Wednesday, February 18, 2015

Birds in a Lorry

Does the weight of an air-tight box containing a bird change when it starts flying?

I remember discussing this question with friends and teachers since I first encountered it nearly 25 years ago. It is a classic problem in mechanics, for which "intuition" can be misleading.

The standard answer to this riddle (for example on this reddit thread) suggests that over long periods, a time-average of the weight of the box+bird does not depend on whether the bird is flying or not, due to Newton's third law. There will be (fluctuations of opposite signs) around the average weight, depending on the direction in which the birds are flapping their wings.

Earlier this year, scientists from Stanford provided experimental confirmation of this long-lived conjecture by building an ultra-sensitive experimental platform that helped them measure these tiny transient forces. See "Birds in a lorry riddle finally solved by Stanford University", and videos such as "How a bird can become weightless".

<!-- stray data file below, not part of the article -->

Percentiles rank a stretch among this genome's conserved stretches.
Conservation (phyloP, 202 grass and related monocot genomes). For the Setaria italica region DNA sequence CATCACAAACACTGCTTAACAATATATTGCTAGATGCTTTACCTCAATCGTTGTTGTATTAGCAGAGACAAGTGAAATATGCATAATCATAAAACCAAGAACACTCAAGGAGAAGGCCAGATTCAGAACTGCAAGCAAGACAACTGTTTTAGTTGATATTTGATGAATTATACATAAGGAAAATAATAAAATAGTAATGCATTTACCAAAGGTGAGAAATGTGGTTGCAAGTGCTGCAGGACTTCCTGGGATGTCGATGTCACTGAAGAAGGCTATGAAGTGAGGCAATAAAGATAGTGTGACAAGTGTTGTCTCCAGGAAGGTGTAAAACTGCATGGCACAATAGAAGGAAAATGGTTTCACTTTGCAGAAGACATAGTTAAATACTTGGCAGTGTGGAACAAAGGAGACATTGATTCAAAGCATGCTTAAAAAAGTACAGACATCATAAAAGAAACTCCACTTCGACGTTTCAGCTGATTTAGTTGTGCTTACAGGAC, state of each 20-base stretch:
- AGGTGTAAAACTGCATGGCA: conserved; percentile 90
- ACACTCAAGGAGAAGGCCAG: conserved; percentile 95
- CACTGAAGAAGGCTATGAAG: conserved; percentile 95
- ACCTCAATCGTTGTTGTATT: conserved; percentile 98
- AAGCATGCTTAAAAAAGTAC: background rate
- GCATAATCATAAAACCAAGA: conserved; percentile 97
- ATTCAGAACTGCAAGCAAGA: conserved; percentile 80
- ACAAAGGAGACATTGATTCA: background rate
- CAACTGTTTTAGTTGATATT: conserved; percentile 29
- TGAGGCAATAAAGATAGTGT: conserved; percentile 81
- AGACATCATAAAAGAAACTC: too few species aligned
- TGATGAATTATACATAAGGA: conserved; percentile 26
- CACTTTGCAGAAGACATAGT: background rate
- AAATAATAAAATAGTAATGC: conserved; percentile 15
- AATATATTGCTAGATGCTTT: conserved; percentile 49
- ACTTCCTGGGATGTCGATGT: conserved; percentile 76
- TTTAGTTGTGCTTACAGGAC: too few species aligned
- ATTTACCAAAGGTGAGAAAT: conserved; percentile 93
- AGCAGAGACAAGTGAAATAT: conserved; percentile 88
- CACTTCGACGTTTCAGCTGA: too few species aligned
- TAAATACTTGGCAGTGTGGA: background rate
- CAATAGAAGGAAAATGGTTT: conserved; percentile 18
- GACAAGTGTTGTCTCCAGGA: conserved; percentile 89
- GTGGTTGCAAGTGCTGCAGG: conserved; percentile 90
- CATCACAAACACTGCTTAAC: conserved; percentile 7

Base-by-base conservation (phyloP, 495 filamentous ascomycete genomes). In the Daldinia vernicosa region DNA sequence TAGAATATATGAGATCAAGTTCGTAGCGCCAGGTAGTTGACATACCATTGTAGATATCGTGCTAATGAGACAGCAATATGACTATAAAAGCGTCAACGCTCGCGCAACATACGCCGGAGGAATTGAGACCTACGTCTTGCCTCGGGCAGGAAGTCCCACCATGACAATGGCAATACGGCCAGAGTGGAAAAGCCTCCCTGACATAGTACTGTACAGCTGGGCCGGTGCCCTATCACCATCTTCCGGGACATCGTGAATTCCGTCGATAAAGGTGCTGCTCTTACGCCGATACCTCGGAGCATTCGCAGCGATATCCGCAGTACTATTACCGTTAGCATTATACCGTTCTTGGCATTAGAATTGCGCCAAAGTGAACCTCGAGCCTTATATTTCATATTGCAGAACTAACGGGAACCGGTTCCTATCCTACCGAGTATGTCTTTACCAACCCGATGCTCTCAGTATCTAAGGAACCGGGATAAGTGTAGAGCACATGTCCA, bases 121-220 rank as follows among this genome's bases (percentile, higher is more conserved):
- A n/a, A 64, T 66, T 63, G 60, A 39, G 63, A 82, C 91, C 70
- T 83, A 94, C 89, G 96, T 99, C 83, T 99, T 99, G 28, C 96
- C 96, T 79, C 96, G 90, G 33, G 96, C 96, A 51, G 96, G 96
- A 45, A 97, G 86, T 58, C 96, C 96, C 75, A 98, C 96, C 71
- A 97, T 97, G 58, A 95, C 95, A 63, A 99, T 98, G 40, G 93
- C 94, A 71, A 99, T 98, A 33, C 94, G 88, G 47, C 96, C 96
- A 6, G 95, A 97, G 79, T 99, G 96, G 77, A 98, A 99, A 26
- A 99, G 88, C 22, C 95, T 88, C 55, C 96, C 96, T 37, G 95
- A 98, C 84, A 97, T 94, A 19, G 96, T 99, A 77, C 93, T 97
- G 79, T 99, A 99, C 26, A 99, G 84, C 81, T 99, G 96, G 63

While it is always nice to have concrete physical evidence for a theory, I think the popular media overplayed the insight that this particular experiment offered. Don't get me wrong - development of the force platform to measure tiny forces is a wonderful advance in its own right. But to claim that the "riddle was finally solved" suggests that it was unsolved before this paper came out.

In a certain sense, the experiment "merely" confirmed a rich body of theory, and fairly detailed and compelling computational fluid dynamics calculations. This previous body of work used multiple techniques and experimental inputs, and I think evidence for the standard explanation was robust. As the authors state in their introduction, their primary contribution was the device, not the resolution of the riddle.
... these calculations are based on indirect measurements of variables that need to be differentiated or integrated numerically to calculate force, which introduces numerical error. A non-intrusive, real-time, direct force measurement method (similar to the instrumented tether) does not exist for studying free locomotion in fluids. ... Here, we present an aerodynamic force platform (AFP) that enables such measurements in fluids. 

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